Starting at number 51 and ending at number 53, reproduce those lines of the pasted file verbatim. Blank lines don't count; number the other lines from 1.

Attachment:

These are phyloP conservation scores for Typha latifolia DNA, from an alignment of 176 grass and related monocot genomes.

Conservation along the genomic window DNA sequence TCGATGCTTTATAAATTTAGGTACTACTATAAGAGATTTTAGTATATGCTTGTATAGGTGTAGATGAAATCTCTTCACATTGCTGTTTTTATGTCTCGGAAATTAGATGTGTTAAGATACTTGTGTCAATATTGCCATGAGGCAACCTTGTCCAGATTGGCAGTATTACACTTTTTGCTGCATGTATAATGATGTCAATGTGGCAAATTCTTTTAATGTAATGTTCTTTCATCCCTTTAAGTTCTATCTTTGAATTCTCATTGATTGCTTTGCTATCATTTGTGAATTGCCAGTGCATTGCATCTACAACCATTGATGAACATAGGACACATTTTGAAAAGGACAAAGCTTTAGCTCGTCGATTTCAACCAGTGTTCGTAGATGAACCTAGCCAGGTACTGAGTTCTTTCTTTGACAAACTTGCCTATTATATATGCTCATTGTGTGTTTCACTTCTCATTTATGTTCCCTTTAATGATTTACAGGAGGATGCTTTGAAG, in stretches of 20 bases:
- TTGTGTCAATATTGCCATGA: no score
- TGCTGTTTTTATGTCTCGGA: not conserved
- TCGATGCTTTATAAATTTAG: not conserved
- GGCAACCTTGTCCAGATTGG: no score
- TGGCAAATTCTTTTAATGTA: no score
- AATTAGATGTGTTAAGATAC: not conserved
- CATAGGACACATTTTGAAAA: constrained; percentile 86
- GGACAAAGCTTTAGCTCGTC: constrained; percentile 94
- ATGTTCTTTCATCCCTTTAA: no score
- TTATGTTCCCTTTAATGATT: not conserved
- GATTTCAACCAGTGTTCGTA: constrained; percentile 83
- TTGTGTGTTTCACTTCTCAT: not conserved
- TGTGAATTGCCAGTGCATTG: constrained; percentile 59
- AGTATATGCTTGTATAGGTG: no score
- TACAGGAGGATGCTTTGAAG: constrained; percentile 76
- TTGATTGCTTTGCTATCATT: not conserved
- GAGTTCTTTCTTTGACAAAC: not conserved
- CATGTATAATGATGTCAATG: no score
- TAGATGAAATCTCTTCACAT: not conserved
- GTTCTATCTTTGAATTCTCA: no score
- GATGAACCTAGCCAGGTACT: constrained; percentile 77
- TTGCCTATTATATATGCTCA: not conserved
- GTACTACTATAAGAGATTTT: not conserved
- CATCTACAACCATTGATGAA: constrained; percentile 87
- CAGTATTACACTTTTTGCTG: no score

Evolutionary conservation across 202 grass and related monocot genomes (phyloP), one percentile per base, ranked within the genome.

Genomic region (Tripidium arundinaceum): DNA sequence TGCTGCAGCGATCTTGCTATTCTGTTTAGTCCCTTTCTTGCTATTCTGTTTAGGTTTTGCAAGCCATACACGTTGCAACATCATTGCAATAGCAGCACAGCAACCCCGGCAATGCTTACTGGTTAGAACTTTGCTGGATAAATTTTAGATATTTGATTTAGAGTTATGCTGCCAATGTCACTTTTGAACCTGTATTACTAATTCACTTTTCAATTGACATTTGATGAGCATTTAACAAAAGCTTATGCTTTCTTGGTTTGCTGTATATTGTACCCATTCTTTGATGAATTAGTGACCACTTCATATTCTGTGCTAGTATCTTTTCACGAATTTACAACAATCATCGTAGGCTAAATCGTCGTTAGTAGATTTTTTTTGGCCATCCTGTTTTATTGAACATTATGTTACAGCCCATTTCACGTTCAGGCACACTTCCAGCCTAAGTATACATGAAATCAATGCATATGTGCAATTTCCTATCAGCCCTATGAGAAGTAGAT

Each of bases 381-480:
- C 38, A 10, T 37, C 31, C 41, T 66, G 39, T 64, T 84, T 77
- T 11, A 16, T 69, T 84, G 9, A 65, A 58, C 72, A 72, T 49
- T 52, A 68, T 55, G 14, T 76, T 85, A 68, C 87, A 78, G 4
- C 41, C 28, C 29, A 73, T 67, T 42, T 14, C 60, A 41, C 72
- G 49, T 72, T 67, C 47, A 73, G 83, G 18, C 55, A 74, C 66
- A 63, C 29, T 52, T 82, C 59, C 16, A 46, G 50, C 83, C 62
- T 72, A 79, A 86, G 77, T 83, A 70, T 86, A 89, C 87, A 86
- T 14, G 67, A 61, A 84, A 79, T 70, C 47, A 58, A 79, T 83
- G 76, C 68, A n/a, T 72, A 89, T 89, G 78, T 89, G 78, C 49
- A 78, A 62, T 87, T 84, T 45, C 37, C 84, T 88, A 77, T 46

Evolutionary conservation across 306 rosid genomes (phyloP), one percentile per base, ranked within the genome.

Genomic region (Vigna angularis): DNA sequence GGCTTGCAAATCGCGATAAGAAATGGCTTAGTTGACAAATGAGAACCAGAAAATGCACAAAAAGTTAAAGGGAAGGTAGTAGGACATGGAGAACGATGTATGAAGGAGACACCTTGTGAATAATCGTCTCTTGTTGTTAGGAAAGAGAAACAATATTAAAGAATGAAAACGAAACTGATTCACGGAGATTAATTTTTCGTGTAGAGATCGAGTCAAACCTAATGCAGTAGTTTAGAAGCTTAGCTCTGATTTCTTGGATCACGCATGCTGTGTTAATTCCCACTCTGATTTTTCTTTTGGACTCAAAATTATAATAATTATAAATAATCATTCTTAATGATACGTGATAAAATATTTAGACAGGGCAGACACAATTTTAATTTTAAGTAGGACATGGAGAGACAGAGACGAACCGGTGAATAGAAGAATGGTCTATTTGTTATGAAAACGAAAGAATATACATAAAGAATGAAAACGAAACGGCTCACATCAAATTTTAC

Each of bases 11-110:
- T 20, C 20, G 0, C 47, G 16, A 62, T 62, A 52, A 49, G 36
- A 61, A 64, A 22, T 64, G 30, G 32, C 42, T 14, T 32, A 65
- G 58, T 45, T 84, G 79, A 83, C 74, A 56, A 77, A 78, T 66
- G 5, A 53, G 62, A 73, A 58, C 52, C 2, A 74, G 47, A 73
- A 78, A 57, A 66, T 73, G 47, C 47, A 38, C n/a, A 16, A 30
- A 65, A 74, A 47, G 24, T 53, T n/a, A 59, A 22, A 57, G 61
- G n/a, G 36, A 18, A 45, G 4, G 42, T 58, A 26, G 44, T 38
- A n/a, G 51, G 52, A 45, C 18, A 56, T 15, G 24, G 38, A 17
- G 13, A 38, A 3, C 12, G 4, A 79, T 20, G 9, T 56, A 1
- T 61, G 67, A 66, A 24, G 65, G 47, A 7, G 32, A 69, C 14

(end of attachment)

- A n/a, G 51, G 52, A 45, C 18, A 56, T 15, G 24, G 38, A 17
- G 13, A 38, A 3, C 12, G 4, A 79, T 20, G 9, T 56, A 1
- T 61, G 67, A 66, A 24, G 65, G 47, A 7, G 32, A 69, C 14